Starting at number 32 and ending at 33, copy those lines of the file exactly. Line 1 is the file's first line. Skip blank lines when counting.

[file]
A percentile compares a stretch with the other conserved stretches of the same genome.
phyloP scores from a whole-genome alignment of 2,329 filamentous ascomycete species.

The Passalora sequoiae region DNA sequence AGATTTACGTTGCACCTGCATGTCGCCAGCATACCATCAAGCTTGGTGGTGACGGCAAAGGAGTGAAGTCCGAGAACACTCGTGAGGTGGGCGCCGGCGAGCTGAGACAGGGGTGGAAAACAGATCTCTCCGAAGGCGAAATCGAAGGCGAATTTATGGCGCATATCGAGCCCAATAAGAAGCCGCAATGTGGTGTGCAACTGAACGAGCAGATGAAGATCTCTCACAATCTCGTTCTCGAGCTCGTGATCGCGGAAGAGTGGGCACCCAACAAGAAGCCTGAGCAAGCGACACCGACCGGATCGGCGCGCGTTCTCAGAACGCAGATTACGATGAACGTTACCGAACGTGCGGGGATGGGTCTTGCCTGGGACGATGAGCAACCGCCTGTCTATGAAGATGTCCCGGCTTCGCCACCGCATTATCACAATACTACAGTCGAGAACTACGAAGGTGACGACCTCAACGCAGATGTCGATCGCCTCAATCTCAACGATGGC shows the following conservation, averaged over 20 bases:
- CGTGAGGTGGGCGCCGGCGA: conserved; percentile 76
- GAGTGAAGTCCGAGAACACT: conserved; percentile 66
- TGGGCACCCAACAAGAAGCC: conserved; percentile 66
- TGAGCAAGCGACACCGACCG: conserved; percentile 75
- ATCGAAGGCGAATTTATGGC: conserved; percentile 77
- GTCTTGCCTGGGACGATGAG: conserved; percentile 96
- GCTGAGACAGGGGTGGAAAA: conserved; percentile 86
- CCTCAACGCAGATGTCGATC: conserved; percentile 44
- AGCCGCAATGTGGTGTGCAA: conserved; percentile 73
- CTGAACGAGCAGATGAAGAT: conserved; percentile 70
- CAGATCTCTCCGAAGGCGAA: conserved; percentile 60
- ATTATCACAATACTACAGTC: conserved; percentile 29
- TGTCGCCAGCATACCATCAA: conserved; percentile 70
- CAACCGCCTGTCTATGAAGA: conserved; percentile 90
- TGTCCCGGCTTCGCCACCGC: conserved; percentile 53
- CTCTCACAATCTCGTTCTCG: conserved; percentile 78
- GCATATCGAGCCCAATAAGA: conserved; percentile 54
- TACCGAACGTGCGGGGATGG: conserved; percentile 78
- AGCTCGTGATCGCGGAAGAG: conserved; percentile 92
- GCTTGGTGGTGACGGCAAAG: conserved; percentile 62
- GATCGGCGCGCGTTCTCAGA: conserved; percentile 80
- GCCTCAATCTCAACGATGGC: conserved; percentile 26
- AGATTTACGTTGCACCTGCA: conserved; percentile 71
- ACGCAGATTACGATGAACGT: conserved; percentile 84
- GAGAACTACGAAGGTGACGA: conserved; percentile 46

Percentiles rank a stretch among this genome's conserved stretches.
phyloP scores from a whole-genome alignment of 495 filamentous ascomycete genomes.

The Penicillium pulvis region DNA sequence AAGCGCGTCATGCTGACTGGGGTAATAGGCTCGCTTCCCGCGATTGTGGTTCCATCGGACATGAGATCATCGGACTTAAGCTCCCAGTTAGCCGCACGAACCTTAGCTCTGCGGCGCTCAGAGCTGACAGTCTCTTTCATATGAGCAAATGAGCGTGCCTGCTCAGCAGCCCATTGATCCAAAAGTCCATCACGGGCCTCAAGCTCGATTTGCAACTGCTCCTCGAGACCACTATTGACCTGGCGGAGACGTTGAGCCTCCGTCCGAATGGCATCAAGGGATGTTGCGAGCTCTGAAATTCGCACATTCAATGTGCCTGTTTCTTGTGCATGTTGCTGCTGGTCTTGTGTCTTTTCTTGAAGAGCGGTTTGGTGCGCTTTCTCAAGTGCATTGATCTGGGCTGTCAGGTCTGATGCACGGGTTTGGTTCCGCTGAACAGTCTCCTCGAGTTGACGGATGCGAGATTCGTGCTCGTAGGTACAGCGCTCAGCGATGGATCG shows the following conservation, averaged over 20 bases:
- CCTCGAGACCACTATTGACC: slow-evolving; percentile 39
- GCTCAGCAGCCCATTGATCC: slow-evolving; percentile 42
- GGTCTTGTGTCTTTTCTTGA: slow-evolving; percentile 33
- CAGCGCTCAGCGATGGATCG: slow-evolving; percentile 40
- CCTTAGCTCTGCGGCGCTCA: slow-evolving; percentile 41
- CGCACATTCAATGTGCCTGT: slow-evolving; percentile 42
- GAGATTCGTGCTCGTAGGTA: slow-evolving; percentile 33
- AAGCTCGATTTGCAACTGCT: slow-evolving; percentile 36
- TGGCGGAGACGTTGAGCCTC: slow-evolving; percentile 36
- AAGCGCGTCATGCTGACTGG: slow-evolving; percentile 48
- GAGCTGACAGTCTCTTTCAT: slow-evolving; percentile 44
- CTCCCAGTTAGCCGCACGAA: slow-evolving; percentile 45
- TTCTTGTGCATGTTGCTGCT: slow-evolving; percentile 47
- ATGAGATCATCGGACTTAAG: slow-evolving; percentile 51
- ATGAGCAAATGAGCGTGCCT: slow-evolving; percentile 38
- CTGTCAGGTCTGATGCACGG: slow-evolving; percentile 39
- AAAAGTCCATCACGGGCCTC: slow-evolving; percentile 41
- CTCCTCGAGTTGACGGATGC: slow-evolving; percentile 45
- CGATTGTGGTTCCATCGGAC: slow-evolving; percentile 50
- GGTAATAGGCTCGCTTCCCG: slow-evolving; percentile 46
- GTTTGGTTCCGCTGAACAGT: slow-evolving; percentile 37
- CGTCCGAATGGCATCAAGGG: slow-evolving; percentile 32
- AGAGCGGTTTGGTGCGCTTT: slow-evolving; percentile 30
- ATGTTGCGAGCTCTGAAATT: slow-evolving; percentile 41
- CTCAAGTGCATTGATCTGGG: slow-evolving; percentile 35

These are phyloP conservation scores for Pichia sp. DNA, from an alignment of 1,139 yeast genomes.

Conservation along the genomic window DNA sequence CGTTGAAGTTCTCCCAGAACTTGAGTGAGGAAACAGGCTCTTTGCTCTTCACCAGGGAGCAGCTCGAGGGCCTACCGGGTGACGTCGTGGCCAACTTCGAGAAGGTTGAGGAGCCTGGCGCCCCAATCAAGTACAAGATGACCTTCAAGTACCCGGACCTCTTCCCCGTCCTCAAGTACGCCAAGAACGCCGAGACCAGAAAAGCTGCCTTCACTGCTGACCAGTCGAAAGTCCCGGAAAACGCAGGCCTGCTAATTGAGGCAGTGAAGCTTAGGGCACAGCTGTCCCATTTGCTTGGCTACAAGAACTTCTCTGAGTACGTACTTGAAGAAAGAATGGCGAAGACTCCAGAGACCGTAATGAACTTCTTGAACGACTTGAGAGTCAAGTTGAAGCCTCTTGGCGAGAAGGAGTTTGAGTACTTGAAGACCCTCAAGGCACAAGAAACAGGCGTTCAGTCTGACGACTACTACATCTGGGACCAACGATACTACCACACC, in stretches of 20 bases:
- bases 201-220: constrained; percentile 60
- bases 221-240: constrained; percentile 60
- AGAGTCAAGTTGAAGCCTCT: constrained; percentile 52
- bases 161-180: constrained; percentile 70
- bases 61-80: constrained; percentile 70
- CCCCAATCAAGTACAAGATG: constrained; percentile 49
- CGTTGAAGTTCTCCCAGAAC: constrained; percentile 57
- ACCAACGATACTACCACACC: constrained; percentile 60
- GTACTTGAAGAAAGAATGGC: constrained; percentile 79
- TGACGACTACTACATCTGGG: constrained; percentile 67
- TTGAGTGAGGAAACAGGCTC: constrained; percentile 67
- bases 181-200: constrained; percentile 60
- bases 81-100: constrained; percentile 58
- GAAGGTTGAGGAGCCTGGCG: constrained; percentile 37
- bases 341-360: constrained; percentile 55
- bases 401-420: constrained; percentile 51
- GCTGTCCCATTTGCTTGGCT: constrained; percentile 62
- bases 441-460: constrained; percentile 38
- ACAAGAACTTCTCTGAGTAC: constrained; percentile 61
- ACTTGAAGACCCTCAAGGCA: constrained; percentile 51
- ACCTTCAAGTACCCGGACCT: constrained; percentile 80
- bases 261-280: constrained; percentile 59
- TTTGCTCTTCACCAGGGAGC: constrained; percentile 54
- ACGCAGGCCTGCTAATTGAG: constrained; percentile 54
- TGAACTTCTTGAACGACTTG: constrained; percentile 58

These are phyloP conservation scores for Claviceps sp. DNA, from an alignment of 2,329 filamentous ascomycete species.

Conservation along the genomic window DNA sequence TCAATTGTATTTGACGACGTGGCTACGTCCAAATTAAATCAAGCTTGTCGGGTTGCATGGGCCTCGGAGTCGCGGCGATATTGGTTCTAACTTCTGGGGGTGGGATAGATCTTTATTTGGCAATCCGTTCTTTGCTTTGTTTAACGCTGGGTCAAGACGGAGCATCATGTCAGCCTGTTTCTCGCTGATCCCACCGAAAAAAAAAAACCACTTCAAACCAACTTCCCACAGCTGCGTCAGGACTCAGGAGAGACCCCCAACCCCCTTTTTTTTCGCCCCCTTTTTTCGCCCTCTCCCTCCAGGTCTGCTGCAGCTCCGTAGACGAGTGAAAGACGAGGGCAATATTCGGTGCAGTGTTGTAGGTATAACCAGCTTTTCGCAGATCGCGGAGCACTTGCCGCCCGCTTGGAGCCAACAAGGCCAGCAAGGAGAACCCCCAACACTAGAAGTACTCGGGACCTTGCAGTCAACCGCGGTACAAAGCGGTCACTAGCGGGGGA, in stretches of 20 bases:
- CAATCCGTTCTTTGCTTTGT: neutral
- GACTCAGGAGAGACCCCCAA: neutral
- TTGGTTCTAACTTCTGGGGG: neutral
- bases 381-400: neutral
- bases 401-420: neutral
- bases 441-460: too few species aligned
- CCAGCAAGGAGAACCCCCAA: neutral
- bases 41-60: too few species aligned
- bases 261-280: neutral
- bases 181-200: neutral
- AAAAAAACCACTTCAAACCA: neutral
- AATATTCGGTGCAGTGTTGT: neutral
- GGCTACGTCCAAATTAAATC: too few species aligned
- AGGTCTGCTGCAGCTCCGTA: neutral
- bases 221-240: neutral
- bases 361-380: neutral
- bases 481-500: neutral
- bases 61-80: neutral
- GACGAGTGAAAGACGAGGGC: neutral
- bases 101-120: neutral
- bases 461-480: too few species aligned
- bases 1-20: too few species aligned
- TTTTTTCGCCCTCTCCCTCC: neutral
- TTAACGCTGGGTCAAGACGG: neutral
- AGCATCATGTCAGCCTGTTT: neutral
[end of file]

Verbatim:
- CCTCGAGACCACTATTGACC: slow-evolving; percentile 39
- GCTCAGCAGCCCATTGATCC: slow-evolving; percentile 42